The opinion of the court was delivered by: Murphy, Chief District Judge
Plaintiff, an inmate in the Menard Correctional Center, brings this action for deprivations of his constitutional rights pursuant to 42 U.S.C. § 1983. In his complaint, Plaintiff presents a litany of factual allegations. He then sets forth four "legal claims" against all defendants, invoking the federal constitution, the Illinois state constitution, Illinois state law, and rules of the Illinois Department of Corrections. The Court finds that Plaintiff's organization of his claims is not the most efficient way to address them, particularly because the factual allegations can be separated into seven separate claims, each against just a few of the named defendants.
Accordingly, to facilitate the orderly management of future proceedings in this case, and in accordance with the objectives of Federal Rules of Civil Procedure 8(f) and 10(b), the Court finds it appropriate to break the claims in Plaintiff's pro se complaint into numbered counts, as shown below. The parties and the Court will use these designations in all future pleadings and orders, unless otherwise directed by a judicial officer of this Court. The designation of these counts does not constitute an opinion as to their merit.
COUNT 1: Against Defendants Eubanks, Baker, and Holton for use of excessive force, in violation of his rights under the Eighth Amendment.
COUNT 2: Against Defendants Ramos, Bedinger, Jane Doe, and John Doe for denial of medical treatment, in violation of his rights under the Eighth Amendment.
COUNT 3: Against Defendants Baker, Bedinger, Dagner, Witthoft, and Casten for use of excessive force, in violation of his rights under the Eighth Amendment.
COUNT 4: Against Defendants Dagner, Witthoft, and Casten for denial of medical treatment, in violation of his rights under the Eighth Amendment.
COUNT 5: Against Defendant Middendorf for failing to respond to his grievance regarding access to his medical records.
COUNT 6: Against Defendants Baker, Eubanks, and Holton for retaliation.
COUNT 7: Against Defendant Middendorf for failing to respond to his grievance over the disciplinary report.
This case is now before the Court for a preliminary review of the complaint pursuant to 28 U.S.C. § 1915A, which provides:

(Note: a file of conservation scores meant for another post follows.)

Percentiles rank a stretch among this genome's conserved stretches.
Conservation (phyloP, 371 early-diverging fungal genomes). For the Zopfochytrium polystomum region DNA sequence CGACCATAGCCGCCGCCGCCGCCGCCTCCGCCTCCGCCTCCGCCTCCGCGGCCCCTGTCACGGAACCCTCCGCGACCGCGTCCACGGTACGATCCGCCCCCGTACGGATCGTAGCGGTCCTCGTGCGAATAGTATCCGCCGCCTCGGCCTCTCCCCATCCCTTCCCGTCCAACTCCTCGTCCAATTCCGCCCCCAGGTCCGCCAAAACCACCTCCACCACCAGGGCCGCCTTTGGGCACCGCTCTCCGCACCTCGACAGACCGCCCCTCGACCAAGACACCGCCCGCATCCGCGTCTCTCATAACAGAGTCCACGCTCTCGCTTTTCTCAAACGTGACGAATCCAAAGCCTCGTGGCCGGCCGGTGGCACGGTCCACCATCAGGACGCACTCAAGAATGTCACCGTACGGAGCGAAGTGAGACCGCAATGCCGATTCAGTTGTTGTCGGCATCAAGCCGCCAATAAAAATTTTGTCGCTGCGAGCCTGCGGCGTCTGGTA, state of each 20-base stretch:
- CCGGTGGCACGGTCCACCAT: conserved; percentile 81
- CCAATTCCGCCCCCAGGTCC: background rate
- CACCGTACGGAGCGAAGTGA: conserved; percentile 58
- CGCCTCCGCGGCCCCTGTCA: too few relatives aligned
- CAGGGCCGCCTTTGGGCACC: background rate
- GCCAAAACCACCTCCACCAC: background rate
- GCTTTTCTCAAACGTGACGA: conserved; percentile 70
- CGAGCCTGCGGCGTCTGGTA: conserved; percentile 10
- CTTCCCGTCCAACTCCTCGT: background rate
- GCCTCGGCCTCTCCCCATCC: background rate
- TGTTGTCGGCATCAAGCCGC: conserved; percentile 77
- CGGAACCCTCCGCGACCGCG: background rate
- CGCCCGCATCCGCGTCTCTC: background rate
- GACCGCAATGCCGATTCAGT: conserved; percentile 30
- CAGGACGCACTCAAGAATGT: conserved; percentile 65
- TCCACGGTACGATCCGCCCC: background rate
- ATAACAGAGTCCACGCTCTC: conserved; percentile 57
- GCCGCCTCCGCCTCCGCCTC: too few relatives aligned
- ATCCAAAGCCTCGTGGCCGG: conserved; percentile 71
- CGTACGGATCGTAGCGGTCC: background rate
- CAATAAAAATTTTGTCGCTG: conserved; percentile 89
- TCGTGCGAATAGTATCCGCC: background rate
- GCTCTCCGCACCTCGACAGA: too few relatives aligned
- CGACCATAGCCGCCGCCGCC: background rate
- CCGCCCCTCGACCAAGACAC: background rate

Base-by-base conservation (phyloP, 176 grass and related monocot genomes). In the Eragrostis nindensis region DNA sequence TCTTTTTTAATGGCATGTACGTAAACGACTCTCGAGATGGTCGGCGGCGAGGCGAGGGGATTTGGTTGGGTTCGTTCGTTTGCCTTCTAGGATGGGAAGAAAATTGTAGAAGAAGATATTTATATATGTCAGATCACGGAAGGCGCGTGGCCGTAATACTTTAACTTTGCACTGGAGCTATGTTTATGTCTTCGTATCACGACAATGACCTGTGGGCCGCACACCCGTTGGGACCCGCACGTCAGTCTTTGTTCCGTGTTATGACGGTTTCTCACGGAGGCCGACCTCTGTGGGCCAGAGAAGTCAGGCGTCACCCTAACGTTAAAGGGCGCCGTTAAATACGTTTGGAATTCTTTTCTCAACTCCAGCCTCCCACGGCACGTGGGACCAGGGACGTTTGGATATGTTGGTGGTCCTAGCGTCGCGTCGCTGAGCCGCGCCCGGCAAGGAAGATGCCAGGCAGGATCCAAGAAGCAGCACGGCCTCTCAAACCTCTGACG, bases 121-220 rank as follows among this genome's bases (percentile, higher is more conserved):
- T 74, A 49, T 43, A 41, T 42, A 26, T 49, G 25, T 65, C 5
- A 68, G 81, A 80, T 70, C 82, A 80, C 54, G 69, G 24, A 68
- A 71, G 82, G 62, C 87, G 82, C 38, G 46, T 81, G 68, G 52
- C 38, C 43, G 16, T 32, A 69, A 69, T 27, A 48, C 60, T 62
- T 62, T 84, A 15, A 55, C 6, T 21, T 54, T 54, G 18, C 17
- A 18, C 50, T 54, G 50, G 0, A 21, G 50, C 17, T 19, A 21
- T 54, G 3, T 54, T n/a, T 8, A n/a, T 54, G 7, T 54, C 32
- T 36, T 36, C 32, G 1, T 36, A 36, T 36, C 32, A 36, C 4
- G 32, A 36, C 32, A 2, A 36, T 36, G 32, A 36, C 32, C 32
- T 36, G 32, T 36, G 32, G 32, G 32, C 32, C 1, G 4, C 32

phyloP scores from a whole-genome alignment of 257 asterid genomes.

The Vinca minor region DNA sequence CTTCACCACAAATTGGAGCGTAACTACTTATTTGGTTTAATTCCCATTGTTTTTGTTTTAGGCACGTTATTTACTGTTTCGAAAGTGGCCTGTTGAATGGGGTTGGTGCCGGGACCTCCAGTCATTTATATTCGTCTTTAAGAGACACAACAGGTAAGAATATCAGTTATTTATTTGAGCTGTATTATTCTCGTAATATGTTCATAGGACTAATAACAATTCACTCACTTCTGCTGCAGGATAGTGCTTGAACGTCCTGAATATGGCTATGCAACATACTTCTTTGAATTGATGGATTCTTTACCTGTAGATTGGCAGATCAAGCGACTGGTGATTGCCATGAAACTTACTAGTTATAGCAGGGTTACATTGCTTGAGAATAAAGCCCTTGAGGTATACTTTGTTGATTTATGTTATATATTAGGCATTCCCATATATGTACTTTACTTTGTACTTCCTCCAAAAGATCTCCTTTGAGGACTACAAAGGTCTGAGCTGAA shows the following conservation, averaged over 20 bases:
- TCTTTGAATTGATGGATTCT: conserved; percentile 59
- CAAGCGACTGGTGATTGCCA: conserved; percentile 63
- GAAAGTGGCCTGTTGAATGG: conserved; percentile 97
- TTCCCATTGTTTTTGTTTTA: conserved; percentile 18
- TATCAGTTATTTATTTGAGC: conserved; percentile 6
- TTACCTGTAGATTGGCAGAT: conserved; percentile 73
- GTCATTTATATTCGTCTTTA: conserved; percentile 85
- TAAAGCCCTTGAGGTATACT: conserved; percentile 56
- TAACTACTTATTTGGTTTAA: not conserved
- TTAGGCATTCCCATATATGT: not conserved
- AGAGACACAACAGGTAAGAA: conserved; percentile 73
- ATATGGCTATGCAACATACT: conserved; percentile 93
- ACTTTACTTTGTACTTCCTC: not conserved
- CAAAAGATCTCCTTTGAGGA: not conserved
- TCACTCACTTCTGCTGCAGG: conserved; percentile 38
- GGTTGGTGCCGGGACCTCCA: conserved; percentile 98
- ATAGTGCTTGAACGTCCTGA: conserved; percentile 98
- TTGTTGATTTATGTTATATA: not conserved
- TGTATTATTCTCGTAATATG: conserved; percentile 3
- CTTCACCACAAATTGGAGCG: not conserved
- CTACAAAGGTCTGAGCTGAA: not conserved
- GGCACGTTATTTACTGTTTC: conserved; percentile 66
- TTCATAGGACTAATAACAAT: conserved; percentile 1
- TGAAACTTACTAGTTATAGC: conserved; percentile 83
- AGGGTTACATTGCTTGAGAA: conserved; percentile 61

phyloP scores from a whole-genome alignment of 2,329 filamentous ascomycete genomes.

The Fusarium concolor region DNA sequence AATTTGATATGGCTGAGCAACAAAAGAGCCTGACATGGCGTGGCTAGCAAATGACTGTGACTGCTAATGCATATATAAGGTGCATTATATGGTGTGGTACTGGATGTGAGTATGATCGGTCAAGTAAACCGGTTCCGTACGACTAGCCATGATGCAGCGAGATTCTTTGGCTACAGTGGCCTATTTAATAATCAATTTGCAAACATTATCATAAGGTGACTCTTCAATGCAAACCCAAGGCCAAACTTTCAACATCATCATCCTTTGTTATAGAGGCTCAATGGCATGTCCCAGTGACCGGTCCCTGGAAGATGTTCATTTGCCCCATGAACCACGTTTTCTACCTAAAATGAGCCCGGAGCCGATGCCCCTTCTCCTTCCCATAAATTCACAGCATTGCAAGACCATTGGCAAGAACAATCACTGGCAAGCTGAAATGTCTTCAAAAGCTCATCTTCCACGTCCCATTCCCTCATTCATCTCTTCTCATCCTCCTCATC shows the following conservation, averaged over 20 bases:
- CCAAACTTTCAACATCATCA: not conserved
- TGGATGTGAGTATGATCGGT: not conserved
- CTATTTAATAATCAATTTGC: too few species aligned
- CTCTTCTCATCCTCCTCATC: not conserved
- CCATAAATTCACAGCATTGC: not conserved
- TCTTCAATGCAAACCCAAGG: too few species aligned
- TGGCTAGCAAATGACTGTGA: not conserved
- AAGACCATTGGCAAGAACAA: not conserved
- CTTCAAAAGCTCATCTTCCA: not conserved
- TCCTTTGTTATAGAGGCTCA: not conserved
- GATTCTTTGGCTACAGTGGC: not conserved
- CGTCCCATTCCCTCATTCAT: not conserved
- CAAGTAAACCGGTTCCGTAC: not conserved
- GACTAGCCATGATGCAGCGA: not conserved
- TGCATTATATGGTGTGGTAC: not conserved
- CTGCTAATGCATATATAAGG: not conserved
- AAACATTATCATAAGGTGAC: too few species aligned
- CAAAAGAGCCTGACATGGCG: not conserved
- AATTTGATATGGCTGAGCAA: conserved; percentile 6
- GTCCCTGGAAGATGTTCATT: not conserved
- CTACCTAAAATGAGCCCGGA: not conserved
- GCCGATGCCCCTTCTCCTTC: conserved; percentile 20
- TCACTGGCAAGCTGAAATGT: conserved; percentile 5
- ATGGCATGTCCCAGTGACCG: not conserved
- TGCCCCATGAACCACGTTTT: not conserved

(a) Screening.-- The court shall review, before docketing, if feasible or, in any event, as soon as practicable after docketing, a complaint in a civil action in which a prisoner seeks redress from a governmental entity or officer or employee of a governmental entity.
(b) Grounds for Dismissal.-- On review, the court shall identify cognizable claims or dismiss the complaint, or any portion of the complaint, if the complaint--
(1) is frivolous, malicious, or fails to state a claim on which relief may be granted; or
(2) seeks monetary relief from a defendant who is immune from such relief.
28 U.S.C. § 1915A. An action or claim is frivolous if "it lacks an arguable basis either in law or in fact." Neitzke v. Williams, 490 U.S. 319, 325 (1989). Upon careful review of the complaint and any supporting exhibits, the Court finds it appropriate to exercise its authority under § 1915A; portions of this action are legally frivolous and thus subject to summary dismissal.
Plaintiff alleges that on June 1, 2003, he was assaulted without provocation by Defendants Baker and Eubanks. He also alleges that Defendant Holton supervised this incident, but he did not intervene. Finally, Plaintiff states that when Baker escorted him to the medical unit, Baker shoved him into a wall several times.
The intentional use of excessive force by prison guards against an inmate without penological justification constitutes cruel and unusual punishment in violation of the Eighth Amendment and is actionable under Section 1983. Hudson v. McMillian, 503 U.S. 1, 6-7 (1992); DeWalt v. Carter, 224 F.3d 607, 619 (7th Cir. 2000). Furthermore, "one who is given the badge of authority . may not ignore the duty imposed by his office and fail to stop other officers who summarily punish a third person in his presence or otherwise within his knowledge." Byrd v. Brishke, 466 F.2d 6, 11 (7th Cir. 1972); see also Lanigan v. Village of East Hazel Crest, 110 F.3d 467, 477 (7th Cir. 1997); Yang v. Hardin, 37 F.3d 282, 285 (7th Cir. 1994) (collected cases); Archie v. City of Racine, 826 F.2d 480, 491 (7th Cir. 1987).
Applying these standards to the allegations in the complaint, the Court is unable to dismiss any portion of Count 1 ...